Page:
The Soul of Fine Art: Delve into: art, passion, writing, dharma, zen, character, consciousness, culture, intuition, evolution, and the spirit we call soul.

eden's weblog:

you can't outsource your soul work

Friday Jan 15, 2010

Sincerely Yours

From An Artist Empowered:

When I decided to write a book about kites in 1986, several authorities in the field and a half dozen literary agents told me that I was wasting my time.

I was informed that everything important about the subject had already been covered, the market was too small, and no mainstream publisher would be interested. After listening to this consensus concerto of advice, I felt opportunity calling and went with my intuition—which is the soul singing the divine song of the Creator.

I did find a mainstream publisher.

Nearly two decades later, my book continues to sell both here and abroad, and a new, updated edition was published in 1998. What did I learn? The experts, who may even have been earnest with their doomsday advice, couldn’t grasp the vision I had.

Don’t be deceived: sincerity is often totally wrong.

Saturday Jul 04, 2009

We the People Redux

Here’s a repost from 2004 worth noting and comprehending. We are still the People.

In the Declaration of Independence, we read: “We hold these truths to be self-evident, that all men are created equal, that they are endowed by their Creator with certain unalienable Rights, that among these are Life, Liberty and the pursuit of Happiness.”

The ink that would soon turn blood red and now flowed black from Thomas Jefferson’s pen did not write: We hope these truths are obvious.

To its credit, there is not a single utterance of hope or any other passive word in this magical document that the Founding Fathers bestowed upon posterity.

Remember what the master from India said: “It is better to live in fulfillment than in hope.”

The Founding Fathers agreed.

Monday Jun 22, 2009

Janet Riehl’s Blog Tour


Note: This blog tour interview was scheduled for June 23rd—here it is a few hours early.


Janet Riehl, author of an outstanding book, Sightlines: A Poets Diary, has more recently expanded the scope of her book by producing a first-rate audio version (a 4-CD collection) titled: Sightlines: A Family Love Story in Poetry and Music.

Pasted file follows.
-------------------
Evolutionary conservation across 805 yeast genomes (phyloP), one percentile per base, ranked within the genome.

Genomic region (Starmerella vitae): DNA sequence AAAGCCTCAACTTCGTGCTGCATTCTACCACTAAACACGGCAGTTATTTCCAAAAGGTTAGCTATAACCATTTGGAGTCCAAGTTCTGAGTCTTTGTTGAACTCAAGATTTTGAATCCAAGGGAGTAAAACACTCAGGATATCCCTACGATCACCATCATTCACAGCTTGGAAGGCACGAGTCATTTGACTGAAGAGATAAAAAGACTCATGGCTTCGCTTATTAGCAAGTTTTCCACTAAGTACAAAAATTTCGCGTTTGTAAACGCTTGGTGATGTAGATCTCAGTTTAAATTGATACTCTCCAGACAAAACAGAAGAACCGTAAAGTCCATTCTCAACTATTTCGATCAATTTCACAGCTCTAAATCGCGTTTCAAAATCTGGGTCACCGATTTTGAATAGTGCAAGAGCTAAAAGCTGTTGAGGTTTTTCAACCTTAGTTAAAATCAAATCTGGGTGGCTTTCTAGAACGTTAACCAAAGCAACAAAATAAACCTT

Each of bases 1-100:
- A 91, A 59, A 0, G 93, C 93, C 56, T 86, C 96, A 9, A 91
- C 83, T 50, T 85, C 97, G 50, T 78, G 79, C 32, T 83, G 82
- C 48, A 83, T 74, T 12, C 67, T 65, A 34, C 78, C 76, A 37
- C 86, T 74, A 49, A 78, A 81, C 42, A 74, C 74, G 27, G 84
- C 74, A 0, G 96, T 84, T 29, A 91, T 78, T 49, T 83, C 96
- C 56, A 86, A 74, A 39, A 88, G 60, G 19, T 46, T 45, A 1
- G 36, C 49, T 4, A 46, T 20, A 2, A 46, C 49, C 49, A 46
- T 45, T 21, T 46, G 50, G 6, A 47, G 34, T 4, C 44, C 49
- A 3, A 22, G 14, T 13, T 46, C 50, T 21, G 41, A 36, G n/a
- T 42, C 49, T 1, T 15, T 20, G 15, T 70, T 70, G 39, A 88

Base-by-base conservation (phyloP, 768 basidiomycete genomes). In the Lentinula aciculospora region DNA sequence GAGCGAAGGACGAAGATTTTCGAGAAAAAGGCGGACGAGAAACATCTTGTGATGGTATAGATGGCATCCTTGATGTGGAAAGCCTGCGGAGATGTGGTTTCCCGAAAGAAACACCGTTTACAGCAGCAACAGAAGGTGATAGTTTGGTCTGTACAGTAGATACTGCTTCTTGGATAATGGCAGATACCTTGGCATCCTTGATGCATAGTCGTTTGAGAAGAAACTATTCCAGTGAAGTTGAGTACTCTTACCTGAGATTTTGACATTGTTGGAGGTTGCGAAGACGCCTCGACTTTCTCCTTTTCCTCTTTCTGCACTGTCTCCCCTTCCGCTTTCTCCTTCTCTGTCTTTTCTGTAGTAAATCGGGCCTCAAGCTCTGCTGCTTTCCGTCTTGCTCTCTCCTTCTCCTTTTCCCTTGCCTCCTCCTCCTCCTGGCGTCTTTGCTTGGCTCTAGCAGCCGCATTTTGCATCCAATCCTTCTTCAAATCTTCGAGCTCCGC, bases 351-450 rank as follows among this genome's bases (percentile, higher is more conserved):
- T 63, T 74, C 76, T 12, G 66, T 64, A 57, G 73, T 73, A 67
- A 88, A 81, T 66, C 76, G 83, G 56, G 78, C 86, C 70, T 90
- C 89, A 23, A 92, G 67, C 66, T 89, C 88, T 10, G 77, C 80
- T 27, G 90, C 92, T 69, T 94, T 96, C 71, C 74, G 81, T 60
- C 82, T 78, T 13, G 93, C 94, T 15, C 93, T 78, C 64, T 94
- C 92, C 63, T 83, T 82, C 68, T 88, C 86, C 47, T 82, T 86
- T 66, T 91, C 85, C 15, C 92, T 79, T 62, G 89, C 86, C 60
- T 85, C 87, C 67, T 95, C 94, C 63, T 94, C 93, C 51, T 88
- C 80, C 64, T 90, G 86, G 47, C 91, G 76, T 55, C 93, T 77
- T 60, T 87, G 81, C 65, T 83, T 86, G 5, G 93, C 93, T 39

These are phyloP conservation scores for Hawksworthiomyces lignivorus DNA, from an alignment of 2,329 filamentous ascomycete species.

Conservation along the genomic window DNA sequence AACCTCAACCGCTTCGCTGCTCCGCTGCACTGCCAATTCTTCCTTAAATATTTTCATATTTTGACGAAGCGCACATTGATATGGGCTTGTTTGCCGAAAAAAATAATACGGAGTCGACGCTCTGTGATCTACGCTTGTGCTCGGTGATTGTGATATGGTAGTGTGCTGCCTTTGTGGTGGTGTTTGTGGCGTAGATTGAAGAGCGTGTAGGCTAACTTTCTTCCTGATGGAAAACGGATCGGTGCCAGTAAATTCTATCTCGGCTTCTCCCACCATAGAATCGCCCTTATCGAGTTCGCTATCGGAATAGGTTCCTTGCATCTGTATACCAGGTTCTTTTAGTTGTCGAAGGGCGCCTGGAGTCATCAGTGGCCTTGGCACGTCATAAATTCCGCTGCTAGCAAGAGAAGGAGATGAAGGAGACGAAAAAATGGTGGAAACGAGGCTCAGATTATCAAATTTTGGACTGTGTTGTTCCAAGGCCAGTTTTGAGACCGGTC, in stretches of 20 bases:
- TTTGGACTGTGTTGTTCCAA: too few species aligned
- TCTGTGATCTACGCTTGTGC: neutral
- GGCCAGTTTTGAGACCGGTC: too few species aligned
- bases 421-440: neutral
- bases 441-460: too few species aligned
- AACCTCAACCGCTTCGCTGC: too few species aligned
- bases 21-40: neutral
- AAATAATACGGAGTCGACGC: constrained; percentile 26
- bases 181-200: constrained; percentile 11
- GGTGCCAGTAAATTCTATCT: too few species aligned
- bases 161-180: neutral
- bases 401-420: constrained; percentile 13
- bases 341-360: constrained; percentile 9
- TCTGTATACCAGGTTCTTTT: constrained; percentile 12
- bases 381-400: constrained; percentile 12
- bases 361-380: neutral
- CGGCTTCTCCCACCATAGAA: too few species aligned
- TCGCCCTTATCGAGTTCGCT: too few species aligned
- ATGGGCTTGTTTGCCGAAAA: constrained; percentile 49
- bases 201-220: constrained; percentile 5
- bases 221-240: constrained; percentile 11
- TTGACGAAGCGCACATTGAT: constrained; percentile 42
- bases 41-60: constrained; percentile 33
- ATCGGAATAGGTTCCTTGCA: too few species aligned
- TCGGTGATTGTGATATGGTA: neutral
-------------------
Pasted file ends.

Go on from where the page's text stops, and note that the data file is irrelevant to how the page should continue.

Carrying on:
Sightlines is deeply personal and its themes are universal. The poems are the literary fruit Janet managed to cultivate out of a family tragedy.

I first connected with Janet last year (2008); she featured a selection of my artwork and my book, An Artist Empowered, on her website riehlife.com. She was also compassionate with her time, good thoughts, and deeds as it related to my mother, Adele, and me. At the time, my dear mother was suffering with the intense pain of cancer; I was her fulltime caregiver; and Janet well understood the demands and dharma of being a caregiver herself.

To help promote Sightlines, Janet is on a blog tour that runs from June through July 2009; on the tour, individual blog hosts engage her from their unique perspectives. Janets previous blog stop was a dialogue with Sarah Luczaj: Who Owns the Poem?—hosted on Change Therapy by Isabella Mori. 

I am pleased to introduce you to Janet Riehl—a person imbued with deep family traditions, eclectic talents and connections, and universal Buddhist sensibilities. What follows is a brief yet penetrating interview with Janet, providing further insight into her process, and how and why these projects developed over time. 

To learn more and purchase Sightlines, visit these links:

Sightlines: A Poet’s Diary is available on Amazon with 31 stellar reviews.

The audio book Sightlines: A family love story in poetry and music is available on Sightlines: A Poet’s Diary is available on CD Baby with an online bonus: listen to as much as you desire online.

Treasure Hunt: for those so inclined, there is a treasure hunt contest; winners receive a free audio book. Details available at the end of the interview. Good Luck.

Note: The bookstore link on Janet’s site contains the blog calendar, Treasure Hunt clues, and reviews.

Click more for the interview—enjoy!


Friday Jul 11, 2008

Animal Farm

If you haven’t read George Orwell’s Animal Farm since high school, college, or never, I encourage you take a little time to peruse this magnificent political fable—which he makes plausible with believable situations and characters. You can also find the full text on the Web.

As Orwell sums up in this timely 1946 novella: All animals are created equal. But some animals are created more equal than others.

You will also note many ideas from this book that he later used and crafted into his other brilliant novel: Nineteen Eighty Four.

Wednesday May 28, 2008

Creative Constipation

I know that many writers and artists are plagued with creative blocks.

It may be helpful to grasp that getting stuck is mostly likely the result of trying to fit your work into a template, a popular idiom that has already been trampled over by hordes of others.

Another factor in writing fiction, for example, is that you have to see it, observe it with a keen eye, before you can describe it; this means sufficient detail, not a meaningless overabundance of facts. Be patient. Care about all your characters; let the descriptive layers of meaning filter down through your psyche until the picture is clear—then capture it on paper or onscreen.

Blocks are also the result of too much thinking. When the mind is quiet, when thoughts are corralled and momentarily tamed, there is no confusion, no mental blocks.

Note also that there is no such malady as a creator block since original work is not strictly bound by convention; this knowledge has great liberating power.